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0 0.5 1 1.5 2+ Mortality 45% Improvement Relative Risk Ventilation 69% Progression 19% Oxygen time -57% Hospitalization time -62% Conv. Plasma  Holm et al.  LATE TREATMENT  RCT Is late treatment with convalescent plasma beneficial for COVID-19? RCT 31 patients in Sweden (June 2020 - January 2021) Lower ventilation (p=0.45) and higher oxygen therapy (p=0.43), not sig. Holm et al., BMC Research Notes, December 2021 Favors conv. plasma Favors control

Convalescence plasma treatment of COVID-19: results from a prematurely terminated randomized controlled open-label study in Southern Sweden

Holm et al., BMC Research Notes, doi:10.1186/s13104-021-05847-7, NCT04600440
Dec 2021  
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RCT 31 hospitalized patients requiring supplemental oxygen in Sweden, showing no significant difference in outcomes with convalescent plasma.
risk of death, 45.1% lower, RR 0.55, p = 0.64, treatment 2 of 17 (11.8%), control 3 of 14 (21.4%), NNT 10.
risk of mechanical ventilation, 68.9% lower, RR 0.31, p = 0.45, treatment 0 of 17 (0.0%), control 1 of 14 (7.1%), NNT 14, relative risk is not 0 because of continuity correction due to zero events (with reciprocal of the contrasting arm).
risk of progression, 18.8% lower, RR 0.81, p = 1.00, treatment 4 of 16 (25.0%), control 4 of 13 (30.8%), NNT 17, progression to HFNC.
oxygen time, 57.1% higher, relative time 1.57, p = 0.43, treatment 17, control 14.
hospitalization time, 62.5% higher, relative time 1.62, p = 0.21, treatment 17, control 14.
Effect extraction follows pre-specified rules prioritizing more serious outcomes. Submit updates
Holm et al., 4 Dec 2021, Randomized Controlled Trial, Sweden, peer-reviewed, 14 authors, study period June 2020 - January 2021, average treatment delay 7.0 days, trial NCT04600440 (history).
Contact: (corresponding author).
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This PaperConv. PlasmaAll
Convalescence plasma treatment of COVID-19: results from a prematurely terminated randomized controlled open-label study in Southern Sweden
Karin Holm, Maria N Lundgren, Jens Kjeldsen-Kragh, Oskar Ljungquist, Blenda Böttiger, Christian Wikén, Jonas Öberg, Nils Fernström, Ebba Rosendal, Anna K Överby, Julia Wigren Byström, Mattias Forsell, Mona Landin-Olsson, Magnus Rasmussen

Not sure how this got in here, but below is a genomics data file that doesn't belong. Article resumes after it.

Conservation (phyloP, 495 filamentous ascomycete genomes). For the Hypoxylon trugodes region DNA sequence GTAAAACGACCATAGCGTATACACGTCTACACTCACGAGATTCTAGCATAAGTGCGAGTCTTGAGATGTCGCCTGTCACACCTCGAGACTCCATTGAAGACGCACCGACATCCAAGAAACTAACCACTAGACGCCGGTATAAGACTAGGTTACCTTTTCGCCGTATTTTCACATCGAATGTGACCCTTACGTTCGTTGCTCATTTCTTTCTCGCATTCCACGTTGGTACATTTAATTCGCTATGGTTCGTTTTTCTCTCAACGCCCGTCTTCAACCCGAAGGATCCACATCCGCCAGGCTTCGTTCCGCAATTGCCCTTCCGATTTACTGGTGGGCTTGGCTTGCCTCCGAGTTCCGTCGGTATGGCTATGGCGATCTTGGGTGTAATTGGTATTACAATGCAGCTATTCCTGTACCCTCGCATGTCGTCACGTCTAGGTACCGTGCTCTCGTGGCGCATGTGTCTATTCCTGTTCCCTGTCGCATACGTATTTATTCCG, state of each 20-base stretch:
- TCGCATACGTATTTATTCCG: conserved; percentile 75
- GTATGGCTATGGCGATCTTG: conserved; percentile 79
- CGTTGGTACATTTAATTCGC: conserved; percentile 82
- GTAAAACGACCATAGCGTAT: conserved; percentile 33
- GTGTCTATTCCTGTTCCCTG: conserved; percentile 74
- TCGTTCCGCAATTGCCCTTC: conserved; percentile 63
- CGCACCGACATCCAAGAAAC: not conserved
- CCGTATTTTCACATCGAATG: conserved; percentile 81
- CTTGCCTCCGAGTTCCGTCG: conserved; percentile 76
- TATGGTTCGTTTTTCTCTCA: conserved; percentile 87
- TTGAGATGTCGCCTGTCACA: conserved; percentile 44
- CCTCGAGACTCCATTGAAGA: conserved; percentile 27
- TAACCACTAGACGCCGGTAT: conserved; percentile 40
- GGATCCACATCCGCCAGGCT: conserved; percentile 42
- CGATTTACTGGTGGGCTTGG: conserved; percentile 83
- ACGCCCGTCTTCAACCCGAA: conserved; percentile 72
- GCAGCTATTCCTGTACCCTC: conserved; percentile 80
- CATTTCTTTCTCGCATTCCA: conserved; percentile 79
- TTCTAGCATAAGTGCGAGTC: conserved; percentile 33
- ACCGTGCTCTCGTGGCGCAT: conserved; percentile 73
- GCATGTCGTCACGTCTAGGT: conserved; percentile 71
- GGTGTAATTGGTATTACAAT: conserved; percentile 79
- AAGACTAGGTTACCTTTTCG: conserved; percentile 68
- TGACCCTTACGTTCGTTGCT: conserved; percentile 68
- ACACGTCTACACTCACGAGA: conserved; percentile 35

BMC Research Notes, doi:10.1186/s13104-021-05847-7
Objective: Convalescent plasma has been tried as therapy for various viral infections. Early observational studies of convalescent plasma treatment for hospitalized COVID-19 patients were promising, but randomized controlled studies were lacking at the time. The objective of this study was to investigate if convalescent plasma is beneficial to hospitalized patients with COVID-19. Results: Hospitalized patients with confirmed COVID-19 and an oxygen saturation below 94% were randomized 1:1 to receive convalescent plasma in addition to standard of care or standard of care only. The primary outcome was number of days of oxygen treatment to keep saturation above 93% within 28 days from inclusion. The study was prematurely terminated when thirty-one of 100 intended patients had been included. The median time of oxygen treatment among survivors was 11 days (IQR 6-15) for the convalescent plasma group and 7 days (IQR 5-9) for the standard of care group (p = 0.4, median difference -4). Two patients in the convalescent plasma group and three patients in the standard of care group died (p = 0.64, OR 0.49, 95% CI 0.08-2.79). Thus no significant differences were observed between the groups.
Abbreviations Supplementary Information The online version contains supplementary material available at https:// doi. org/ 10. 1186/ s13104-021-05847-7. Additional file 1. SARS-CoV2 antibody detection and microneutralization assay. Authors' contributions KH: study design, inclusion of patients and donors, data collection and analysis, manuscript writing. MNL: study design, transfusion medicine expertise, donor screening and responsible for plasma collection and plasma analysis, data analysis and manuscript writing. JKK: study design, transfusion medicine expertise, data analysis and critical revision of the manuscript. OL, CW, JÖ: inclusion of patients, data collection and analysis, critical revision of the manuscript. NF: study design, inclusion of patients and donors, data collection. BB: study design, responsible for virology sampling and data analysis, critical revision of the manuscript. ER, AKÖ, JWB, MF: responsible for measuring Declarations Ethics approval and consent to participate The Swedish Ethical Review Authority approved the study (Reference Number #2020-01744, 2020-03595). Written informed consent was required from donors and patients on inclusion. Consent to publish Not applicable. Competing interests The authors declare no competing interests. Publisher's Note Springer Nature remains neutral with regard to jurisdictional claims in published maps and institutional affiliations.
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Late treatment
is less effective
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